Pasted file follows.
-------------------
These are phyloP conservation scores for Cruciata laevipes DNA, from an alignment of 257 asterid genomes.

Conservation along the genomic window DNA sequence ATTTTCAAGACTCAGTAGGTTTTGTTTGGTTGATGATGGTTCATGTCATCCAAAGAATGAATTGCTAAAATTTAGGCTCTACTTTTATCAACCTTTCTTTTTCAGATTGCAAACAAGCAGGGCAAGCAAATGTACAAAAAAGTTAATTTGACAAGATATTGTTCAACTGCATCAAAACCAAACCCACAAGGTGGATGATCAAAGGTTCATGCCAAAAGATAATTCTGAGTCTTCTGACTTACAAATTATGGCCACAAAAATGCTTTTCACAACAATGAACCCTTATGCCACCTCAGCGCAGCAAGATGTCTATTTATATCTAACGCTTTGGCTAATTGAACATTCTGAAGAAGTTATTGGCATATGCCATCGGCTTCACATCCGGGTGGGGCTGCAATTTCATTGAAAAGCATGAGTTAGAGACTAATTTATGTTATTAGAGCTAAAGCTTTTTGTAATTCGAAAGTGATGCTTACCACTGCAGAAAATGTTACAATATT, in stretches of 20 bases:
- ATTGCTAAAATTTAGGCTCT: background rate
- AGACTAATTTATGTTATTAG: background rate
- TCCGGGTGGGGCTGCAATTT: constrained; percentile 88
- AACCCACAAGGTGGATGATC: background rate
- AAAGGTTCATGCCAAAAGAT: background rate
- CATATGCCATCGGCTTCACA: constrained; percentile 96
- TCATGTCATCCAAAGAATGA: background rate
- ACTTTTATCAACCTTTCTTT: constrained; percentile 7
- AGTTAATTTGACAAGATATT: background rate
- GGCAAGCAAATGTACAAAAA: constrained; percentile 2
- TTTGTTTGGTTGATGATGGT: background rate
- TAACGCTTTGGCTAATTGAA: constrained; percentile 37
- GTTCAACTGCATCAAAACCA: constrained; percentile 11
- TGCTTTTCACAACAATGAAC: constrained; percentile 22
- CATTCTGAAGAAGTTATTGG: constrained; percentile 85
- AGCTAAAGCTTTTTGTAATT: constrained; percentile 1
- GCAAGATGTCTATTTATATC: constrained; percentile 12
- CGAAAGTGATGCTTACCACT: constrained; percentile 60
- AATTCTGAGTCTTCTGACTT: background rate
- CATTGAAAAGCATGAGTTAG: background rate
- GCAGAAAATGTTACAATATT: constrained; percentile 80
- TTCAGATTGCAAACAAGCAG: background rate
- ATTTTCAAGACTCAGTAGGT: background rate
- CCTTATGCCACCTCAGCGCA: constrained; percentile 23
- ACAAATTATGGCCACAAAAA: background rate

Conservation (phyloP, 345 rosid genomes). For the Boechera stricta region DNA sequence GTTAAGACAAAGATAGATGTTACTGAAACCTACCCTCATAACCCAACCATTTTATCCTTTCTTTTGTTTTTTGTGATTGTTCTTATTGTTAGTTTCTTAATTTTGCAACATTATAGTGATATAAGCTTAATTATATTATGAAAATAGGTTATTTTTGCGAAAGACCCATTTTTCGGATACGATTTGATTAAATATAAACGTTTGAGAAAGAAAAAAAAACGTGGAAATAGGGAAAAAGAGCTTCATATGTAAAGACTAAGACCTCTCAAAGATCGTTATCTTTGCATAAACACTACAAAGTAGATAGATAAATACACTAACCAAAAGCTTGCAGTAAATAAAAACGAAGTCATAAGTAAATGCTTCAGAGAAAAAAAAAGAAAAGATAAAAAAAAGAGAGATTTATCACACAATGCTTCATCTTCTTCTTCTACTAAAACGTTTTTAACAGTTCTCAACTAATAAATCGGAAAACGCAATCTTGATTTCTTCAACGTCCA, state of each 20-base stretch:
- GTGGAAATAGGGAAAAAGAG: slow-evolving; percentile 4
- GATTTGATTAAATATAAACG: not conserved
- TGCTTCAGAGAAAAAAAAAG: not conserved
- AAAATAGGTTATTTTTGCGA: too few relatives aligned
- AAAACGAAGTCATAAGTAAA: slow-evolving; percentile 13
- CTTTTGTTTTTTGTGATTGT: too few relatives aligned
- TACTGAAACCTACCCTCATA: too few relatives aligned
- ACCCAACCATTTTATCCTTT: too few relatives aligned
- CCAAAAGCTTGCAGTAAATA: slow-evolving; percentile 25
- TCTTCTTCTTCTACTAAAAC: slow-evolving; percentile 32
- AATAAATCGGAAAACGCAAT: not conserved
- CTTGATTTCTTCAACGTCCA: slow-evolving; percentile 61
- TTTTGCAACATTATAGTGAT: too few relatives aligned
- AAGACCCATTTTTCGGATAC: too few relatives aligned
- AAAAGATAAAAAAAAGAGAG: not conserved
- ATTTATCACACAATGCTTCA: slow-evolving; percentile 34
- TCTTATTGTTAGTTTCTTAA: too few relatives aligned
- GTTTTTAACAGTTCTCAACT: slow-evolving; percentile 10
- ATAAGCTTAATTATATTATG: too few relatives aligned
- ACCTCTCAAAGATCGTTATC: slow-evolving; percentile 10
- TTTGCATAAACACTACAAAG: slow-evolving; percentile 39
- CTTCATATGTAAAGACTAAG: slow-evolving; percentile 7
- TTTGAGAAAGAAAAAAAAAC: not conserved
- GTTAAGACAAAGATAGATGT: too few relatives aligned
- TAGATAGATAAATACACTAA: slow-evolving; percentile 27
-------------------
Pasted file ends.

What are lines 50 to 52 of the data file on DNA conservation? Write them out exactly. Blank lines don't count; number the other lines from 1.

- CTTCATATGTAAAGACTAAG: slow-evolving; percentile 7
- TTTGAGAAAGAAAAAAAAAC: not conserved
- GTTAAGACAAAGATAGATGT: too few relatives aligned